The 1960 and 1961 engines showed much more promise with the ram tuned engine. Much experimenting went into these engines and they seem to be the most unique in the world of automotive history. Rams actually do ram in fuel/air mixture to the cylinders and result in progressive compression ratio changes only in the fact of putting in more cubic inches of fuel/air mix into the cylinders than they were normally designed for. Not only that, but the runners on the tubes leading from the carbs to the heads of the intake valves created a pulsing action that would sonically and physically push the air into the combustion chambers. This also helped to “blow” out some of the burnt gases from the combustion chamber into the exhaust system.

The optional cam for the 1960 and 1961 413-400 HP engine was of different technical design because they used not hydraulic lifters, but used solid lifters with adjustable rockers. Hydraulic and solid lifter camshafts cannot be exchanged between their components. The grinding of the cam profile is quite different. The 400 HP cam is more radical than the standard cam by the then standards.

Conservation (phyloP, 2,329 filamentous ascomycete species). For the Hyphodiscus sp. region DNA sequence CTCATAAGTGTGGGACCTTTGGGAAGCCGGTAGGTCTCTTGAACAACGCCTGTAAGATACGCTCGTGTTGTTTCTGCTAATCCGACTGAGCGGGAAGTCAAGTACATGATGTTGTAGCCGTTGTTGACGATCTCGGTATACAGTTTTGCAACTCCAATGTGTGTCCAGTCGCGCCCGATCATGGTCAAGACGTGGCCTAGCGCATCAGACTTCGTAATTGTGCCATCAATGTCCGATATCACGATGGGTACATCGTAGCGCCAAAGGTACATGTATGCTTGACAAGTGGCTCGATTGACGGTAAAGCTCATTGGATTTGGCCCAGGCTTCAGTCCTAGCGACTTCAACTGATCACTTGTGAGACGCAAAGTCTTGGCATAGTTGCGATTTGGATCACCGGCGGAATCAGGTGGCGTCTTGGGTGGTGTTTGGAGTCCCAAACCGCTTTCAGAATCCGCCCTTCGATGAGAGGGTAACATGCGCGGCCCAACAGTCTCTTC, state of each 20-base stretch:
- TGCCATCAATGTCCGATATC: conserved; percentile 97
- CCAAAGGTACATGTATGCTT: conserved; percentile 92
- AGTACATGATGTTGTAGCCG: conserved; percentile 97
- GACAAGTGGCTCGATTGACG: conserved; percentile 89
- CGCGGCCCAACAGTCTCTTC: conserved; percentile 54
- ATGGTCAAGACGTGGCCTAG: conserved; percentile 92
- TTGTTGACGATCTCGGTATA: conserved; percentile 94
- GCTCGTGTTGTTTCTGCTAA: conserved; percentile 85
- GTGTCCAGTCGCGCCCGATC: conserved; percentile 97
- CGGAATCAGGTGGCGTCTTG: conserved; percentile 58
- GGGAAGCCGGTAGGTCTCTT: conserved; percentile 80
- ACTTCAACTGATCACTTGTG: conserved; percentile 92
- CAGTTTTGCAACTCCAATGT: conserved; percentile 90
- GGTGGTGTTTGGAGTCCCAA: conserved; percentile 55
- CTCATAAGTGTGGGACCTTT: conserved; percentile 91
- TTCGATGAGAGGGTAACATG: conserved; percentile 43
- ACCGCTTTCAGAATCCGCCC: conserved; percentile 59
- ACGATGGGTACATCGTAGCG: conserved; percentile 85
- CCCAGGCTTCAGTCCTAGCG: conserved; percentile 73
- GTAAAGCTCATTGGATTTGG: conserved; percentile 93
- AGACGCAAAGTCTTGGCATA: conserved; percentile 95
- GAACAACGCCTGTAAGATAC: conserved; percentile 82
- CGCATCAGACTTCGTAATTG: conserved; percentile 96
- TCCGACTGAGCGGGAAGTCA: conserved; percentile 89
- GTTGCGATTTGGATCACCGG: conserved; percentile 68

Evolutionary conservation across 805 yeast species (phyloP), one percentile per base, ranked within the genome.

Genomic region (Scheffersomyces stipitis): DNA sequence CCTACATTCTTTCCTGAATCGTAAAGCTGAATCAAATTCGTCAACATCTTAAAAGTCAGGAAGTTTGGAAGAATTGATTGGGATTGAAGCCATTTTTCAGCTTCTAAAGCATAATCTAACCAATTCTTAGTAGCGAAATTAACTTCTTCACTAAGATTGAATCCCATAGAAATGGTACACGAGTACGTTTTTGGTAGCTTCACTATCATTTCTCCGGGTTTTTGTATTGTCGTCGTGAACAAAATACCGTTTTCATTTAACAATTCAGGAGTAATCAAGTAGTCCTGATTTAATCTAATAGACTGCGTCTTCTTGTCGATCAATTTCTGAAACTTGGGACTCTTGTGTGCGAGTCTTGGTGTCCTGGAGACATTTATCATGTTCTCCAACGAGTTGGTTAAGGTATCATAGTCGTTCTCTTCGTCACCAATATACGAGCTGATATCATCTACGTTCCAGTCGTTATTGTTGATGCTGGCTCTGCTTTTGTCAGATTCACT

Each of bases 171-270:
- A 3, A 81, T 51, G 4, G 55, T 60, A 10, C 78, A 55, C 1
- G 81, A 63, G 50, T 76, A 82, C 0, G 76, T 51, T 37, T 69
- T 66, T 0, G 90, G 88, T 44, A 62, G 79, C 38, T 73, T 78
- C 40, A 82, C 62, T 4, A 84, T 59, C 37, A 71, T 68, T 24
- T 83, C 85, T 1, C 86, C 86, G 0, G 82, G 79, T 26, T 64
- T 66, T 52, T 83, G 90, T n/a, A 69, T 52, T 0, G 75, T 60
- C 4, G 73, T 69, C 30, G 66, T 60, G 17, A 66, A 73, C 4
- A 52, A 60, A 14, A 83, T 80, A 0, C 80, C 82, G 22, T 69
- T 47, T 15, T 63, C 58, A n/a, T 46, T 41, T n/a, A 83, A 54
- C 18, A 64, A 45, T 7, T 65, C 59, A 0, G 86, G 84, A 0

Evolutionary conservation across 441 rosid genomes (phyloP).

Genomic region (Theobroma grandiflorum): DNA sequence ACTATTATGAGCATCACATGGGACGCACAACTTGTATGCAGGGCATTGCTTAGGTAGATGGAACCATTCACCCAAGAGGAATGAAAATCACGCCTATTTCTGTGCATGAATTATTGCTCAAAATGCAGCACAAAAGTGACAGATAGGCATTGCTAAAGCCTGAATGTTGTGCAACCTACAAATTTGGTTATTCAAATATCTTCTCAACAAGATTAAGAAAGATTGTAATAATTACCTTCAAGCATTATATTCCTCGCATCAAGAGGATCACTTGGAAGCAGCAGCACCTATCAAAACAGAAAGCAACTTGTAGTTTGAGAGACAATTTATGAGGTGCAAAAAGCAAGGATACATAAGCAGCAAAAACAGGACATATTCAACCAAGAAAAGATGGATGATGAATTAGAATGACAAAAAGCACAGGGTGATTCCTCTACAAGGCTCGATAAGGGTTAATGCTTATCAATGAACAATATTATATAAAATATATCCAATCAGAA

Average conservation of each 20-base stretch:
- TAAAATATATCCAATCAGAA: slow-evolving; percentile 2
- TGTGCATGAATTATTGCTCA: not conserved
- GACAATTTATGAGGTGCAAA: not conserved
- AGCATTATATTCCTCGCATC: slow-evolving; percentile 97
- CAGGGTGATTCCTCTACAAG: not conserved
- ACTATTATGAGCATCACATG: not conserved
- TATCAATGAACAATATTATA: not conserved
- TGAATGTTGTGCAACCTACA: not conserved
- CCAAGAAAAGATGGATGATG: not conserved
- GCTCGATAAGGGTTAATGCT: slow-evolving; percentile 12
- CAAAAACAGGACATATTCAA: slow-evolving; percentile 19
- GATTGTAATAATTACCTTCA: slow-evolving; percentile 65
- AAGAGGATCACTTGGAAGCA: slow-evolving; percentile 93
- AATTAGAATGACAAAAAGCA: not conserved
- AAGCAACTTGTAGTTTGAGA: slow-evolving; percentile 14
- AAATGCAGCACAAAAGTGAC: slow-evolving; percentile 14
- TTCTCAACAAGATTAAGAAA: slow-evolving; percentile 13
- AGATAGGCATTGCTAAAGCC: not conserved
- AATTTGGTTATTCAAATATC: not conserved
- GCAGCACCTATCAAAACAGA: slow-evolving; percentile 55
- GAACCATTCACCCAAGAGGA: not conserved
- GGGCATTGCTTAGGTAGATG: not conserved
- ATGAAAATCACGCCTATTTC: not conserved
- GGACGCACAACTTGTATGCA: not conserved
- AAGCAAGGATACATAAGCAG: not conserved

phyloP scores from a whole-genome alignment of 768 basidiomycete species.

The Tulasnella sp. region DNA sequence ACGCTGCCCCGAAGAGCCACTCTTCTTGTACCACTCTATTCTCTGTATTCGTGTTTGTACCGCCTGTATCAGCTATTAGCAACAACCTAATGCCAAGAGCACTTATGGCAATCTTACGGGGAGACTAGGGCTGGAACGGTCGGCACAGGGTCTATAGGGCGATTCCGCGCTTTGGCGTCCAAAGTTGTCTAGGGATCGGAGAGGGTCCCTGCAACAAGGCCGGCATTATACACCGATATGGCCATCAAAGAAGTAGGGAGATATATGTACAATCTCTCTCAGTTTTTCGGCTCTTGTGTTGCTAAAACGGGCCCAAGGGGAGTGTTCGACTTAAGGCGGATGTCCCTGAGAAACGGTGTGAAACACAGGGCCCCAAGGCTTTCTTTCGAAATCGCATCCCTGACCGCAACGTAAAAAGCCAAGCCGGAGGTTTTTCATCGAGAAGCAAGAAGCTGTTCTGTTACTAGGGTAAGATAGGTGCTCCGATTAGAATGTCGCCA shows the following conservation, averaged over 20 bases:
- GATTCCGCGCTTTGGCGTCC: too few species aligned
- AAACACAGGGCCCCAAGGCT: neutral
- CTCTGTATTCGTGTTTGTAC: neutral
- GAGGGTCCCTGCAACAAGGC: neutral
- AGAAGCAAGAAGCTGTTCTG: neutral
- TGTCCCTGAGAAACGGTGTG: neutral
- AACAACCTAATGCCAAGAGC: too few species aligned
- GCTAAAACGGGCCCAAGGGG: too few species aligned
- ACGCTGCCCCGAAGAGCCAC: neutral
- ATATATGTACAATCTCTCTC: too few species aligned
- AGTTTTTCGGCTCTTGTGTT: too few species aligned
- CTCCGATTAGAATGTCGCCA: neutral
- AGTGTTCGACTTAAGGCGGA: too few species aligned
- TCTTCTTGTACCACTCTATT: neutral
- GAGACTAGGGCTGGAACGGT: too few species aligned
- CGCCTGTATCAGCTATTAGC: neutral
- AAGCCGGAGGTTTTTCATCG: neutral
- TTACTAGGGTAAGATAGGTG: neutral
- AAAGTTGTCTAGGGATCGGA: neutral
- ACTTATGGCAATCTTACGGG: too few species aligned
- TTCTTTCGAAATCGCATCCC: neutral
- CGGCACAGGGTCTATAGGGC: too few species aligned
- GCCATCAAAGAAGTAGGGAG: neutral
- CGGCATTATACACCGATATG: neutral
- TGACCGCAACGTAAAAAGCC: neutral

The 1962 413-380 HP engine went to solid lifter camshaft and was of better design than the 1959 version. But then again, the 1959 engine used a hydraulic camshaft. Also the 1962 engine used a smaller exhaust valve that reduced its efficiency slightly.

The 1963 and 1964 ram engine used the ram tubes of slightly different design. The inside partitions were made shorter than the 1960 and 1961 engines and the camshaft was again modified to “match” the ram tubes. These camshafts used solid lifters. Larger exhaust valves and “short” tubes teamed with camshaft design, resulted in one of, if not the best, the best performing 300 engines by far.